1. sub6500
    Offline

    sub6500 New Member

    Joined:
    Mar 1, 2013
    Messages:
    2
    Likes Received:
    0

    Better way of saying "Meanwhile..." Examples of this done well?

    Discussion in 'General Writing' started by sub6500, Mar 1, 2013.

    I need to show 2 separate conversations happening during the same time in different places. It is the old " Meanwhile back at the ranch...."

    I am looking for some cool examples of how this has been done and the language they used. Its a dramatic scene and a critical one, so I need it to feel true to the reader and not like a comic book " Meanwhile".

    Thanks in advance for any ideas or examples,

    Tim
     
  2. Sanjuricus
    Offline

    Sanjuricus Active Member

    Joined:
    Feb 25, 2013
    Messages:
    120
    Likes Received:
    1
    I would suggest not pointing out the location at all. Miss out the whole "Meanwhile" and just switch scenes. As long as you make sure there are clear differences between the two scenes it will work.

    The other thing I would suggest if the action is taking pace simultaneously is to simply state the location:

    9.17am Michigan Ranch

    Action, conversation etc

    9.21 am Denver Office

    More action conversation etc.

    9.21am Michigan Ranch

    You get the idea?
     
  3. TimHarris
    Offline

    TimHarris Senior Member

    Joined:
    Oct 11, 2012
    Messages:
    176
    Likes Received:
    4
    Location:
    Oslo, Norway
    Make it into two separate chapters, and include some kind of common pointer to show that both scenes are taking place simultaneously. For example, if there has been a bus bombing going on in the story, you could do it like this:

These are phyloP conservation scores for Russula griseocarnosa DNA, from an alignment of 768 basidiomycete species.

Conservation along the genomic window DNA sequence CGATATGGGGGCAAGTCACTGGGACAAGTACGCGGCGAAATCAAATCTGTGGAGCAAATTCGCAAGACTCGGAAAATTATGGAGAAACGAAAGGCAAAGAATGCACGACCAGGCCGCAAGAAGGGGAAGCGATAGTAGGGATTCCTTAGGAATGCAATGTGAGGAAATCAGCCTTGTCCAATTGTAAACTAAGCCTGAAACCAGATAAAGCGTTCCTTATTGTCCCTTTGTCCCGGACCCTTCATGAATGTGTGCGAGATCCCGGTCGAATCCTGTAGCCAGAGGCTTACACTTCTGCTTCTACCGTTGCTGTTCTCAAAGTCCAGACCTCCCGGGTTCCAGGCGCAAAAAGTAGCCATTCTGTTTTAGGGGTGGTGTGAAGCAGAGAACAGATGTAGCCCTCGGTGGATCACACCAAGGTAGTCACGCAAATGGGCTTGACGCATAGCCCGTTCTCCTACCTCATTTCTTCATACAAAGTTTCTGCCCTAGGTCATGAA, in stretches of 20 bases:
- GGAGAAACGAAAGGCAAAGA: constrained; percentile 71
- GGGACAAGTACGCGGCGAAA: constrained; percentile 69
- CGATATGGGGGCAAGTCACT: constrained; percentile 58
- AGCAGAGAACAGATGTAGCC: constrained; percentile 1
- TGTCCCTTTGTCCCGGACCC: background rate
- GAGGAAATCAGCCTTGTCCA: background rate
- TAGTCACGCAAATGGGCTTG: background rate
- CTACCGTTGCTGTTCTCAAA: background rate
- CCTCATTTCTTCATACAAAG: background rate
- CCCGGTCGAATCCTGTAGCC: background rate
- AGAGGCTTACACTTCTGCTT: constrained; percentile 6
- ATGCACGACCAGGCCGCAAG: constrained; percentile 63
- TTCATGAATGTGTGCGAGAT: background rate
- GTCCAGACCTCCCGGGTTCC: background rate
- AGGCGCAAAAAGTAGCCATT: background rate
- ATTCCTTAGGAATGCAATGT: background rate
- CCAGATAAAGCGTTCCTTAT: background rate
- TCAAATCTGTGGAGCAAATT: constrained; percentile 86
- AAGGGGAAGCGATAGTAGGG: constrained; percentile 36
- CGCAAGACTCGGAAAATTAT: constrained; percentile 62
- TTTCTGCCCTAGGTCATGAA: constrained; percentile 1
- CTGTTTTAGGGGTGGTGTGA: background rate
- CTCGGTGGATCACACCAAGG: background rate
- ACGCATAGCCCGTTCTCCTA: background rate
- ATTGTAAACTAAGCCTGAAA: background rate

Then in the next chapter:

    That is one way to do it at least. With more dialog incorporated in each chapter after the bomb goes off.
     
  4. EdFromNY
    Offline

    EdFromNY Hope to improve with age Supporter Contributor

    Joined:
    Jun 13, 2010
    Messages:
    4,681
    Likes Received:
    2,533
    Location:
    Queens, NY
    I actually would not use two separate chapters. Chapter breaks usually signal a major shift in time or place and reduce, rather than increasing, the sense of immediacy that you seem to need. Sanjuricus' suggestion of a timeline approach is one way to do it, but I think it only works if you are creating a sense of common reportage, such as a news ticker (sort of like one sees on the TV show, "Law and Order"). But there are more subtle ways to do this. For example, assuming the two conversations are taking place in locations that are fairly close to one another (e.g. same city), you can use weather - like an approaching storm - as a link between the two. If the locations are very remote from each other, you can use a fictional (or, if your story is time specific, even a real) breaking news event to link them together in time.
     
  5. mammamaia
    Offline

    mammamaia nit-picker-in-chief Contributor

    Joined:
    Nov 21, 2006
    Messages:
    19,316
    Likes Received:
    1,014
    Location:
    Coquille, Oregon
    ditto ed's sage advice...
     
  6. daiisydukes
    Offline

    daiisydukes Member

    Joined:
    Mar 1, 2013
    Messages:
    16
    Likes Received:
    0
    A great example of how to do this is from the movie "Pulp Fiction".